Stifling dissent in Southasia

I earlier posted about resistance to the stifling of dissent in India, and why as a Pakistani it matters to me. The trend is visible in other parts of Southasia too, including of course Pakistan about which I’ve written a fair amount. Here’s an update from Bangladesh, where defamation, sedition cases and the attempts to silence the independent media are underway, as well as Chattisgarh, India.

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Smiles and sedition. Photo: Andrew Biraj, Reuters


“Mahfuz Anam, the editor of the leading English language newspaper The Daily Star is the subject of an orchestrated vilification campaign following comments that he made on a talk show relating to the publication in his paper eight years ago of uncorroborated corruption allegations against the current prime minister and others. As of now, governing party activists of the Awami League have filed 62 criminal defamation and 17 sedition cases – and both the Prime Minister and her son have heavily criticised him personally,” writes David Bergman in an email update sharing some articles dealing “this rather extraordinary situation”:

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Budhri, the wife of an undertrial villager, charged with being a Maoist, waits outside the Dantewada court. Photo: Chitrangada Choudhury

Meanwhile the Orissa-based journalist Chitrangada Choudury in a detailed recent report on the intensifying violence against women reminds us to also spare a thought for Bastar. “In Delhi, our rulers are telling us there can be only one kind of nationalism. In Bastar, through the intensifying violence against women and the intimidation of journalists, activists, teachers and lawyers, our rulers are ensuring there must be only one narrative: of a manly police state that is “work(ing) perfectly here.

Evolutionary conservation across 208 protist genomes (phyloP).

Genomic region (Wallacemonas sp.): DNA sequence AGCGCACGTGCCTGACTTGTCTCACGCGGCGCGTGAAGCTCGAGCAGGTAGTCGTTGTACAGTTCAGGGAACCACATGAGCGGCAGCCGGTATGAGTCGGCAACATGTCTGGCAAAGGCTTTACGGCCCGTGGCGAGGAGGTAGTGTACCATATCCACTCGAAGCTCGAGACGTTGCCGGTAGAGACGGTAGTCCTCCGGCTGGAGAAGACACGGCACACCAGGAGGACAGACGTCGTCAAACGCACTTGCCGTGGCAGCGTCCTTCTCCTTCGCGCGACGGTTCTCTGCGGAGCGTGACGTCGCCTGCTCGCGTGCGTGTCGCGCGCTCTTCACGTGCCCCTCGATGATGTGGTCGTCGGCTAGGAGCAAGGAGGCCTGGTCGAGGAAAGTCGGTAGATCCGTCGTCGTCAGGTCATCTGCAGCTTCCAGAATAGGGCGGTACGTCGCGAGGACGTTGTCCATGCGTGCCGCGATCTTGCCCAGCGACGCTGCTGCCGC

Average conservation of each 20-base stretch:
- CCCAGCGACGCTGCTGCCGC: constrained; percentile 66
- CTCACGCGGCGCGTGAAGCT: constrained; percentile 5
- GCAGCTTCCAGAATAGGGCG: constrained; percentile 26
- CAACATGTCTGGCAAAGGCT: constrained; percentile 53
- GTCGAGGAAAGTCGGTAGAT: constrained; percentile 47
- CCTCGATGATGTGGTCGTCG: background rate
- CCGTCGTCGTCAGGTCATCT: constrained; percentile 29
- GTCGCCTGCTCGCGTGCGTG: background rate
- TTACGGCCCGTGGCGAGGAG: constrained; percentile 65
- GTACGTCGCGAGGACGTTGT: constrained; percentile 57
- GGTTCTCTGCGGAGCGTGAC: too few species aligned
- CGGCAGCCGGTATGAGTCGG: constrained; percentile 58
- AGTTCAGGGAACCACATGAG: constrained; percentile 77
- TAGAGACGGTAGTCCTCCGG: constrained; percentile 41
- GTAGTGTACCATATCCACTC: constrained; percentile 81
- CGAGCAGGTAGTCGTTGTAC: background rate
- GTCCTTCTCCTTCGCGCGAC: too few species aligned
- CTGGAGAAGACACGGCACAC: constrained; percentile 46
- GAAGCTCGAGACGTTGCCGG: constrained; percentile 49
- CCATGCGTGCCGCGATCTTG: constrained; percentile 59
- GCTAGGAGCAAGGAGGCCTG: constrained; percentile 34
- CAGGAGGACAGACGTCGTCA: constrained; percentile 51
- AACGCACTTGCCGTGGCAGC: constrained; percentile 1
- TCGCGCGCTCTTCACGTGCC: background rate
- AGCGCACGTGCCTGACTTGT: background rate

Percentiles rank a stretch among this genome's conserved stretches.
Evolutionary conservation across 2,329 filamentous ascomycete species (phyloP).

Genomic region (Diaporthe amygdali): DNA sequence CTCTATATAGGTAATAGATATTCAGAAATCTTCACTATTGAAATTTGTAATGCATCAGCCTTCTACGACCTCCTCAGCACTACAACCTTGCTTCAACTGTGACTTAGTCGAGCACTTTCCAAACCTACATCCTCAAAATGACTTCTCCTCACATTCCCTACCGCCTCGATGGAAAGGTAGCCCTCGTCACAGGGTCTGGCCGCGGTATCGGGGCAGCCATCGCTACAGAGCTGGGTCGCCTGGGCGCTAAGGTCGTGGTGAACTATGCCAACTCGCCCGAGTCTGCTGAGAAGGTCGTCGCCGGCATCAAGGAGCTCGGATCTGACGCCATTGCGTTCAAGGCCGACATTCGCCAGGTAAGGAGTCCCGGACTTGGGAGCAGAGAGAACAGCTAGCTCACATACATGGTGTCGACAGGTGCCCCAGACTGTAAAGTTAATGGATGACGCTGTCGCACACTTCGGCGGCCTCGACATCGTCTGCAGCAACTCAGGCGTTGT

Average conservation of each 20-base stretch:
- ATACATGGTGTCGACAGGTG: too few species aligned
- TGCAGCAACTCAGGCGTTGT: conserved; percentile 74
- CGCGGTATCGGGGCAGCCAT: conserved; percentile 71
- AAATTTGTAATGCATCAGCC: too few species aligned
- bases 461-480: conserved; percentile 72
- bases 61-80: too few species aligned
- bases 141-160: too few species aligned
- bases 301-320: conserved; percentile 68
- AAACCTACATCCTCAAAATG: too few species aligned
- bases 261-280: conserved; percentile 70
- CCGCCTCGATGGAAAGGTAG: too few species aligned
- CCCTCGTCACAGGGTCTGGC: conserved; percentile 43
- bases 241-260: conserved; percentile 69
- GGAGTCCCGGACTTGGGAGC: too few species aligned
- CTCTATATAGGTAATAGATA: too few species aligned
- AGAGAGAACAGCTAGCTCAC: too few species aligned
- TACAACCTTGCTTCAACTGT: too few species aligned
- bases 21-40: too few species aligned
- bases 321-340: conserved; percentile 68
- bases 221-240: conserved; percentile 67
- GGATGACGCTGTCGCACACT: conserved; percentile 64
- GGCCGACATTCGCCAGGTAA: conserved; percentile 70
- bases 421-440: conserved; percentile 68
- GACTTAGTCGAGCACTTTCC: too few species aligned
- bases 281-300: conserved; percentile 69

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2 Responses

  1. Well written article, this is the kind of stuff which very few report and it gets brushed under the carpet so to speak. The courts are being used to settle personal vendettas, and most are more than happy to oblige, the media should be free and the public needs to speak up, once there is erosion of media freedom, they’ll have a free ticket to rule with menace, and intimidation. If the media is free and not harassed by the state, then it can report on the corruption, and many failed projects, which in turn would lead to the population next time not voting for them as their track record would be laid bare by the media, this is why they are coming down hard on journalists, it’s a disgrace.

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  2. I cannot say for other countries but at least in India a section of media – a major one at that – is dirty and partial. I won’t be shedding any tears if they get their just desserts (and I am NOT implying persecution here) though I will stand firm & protest against any genuine violation of human rights.

    Coming to Kanhaiya et al, well, they will do roaring business if they form a circus or join politics. They are yet to begin to understand the difference between fire-brand uncontrolled sloganeering and controlled/sustained revolution. They would do well to follow the footsteps of Ambedkar and Phule instead of idiotic lal salaams.

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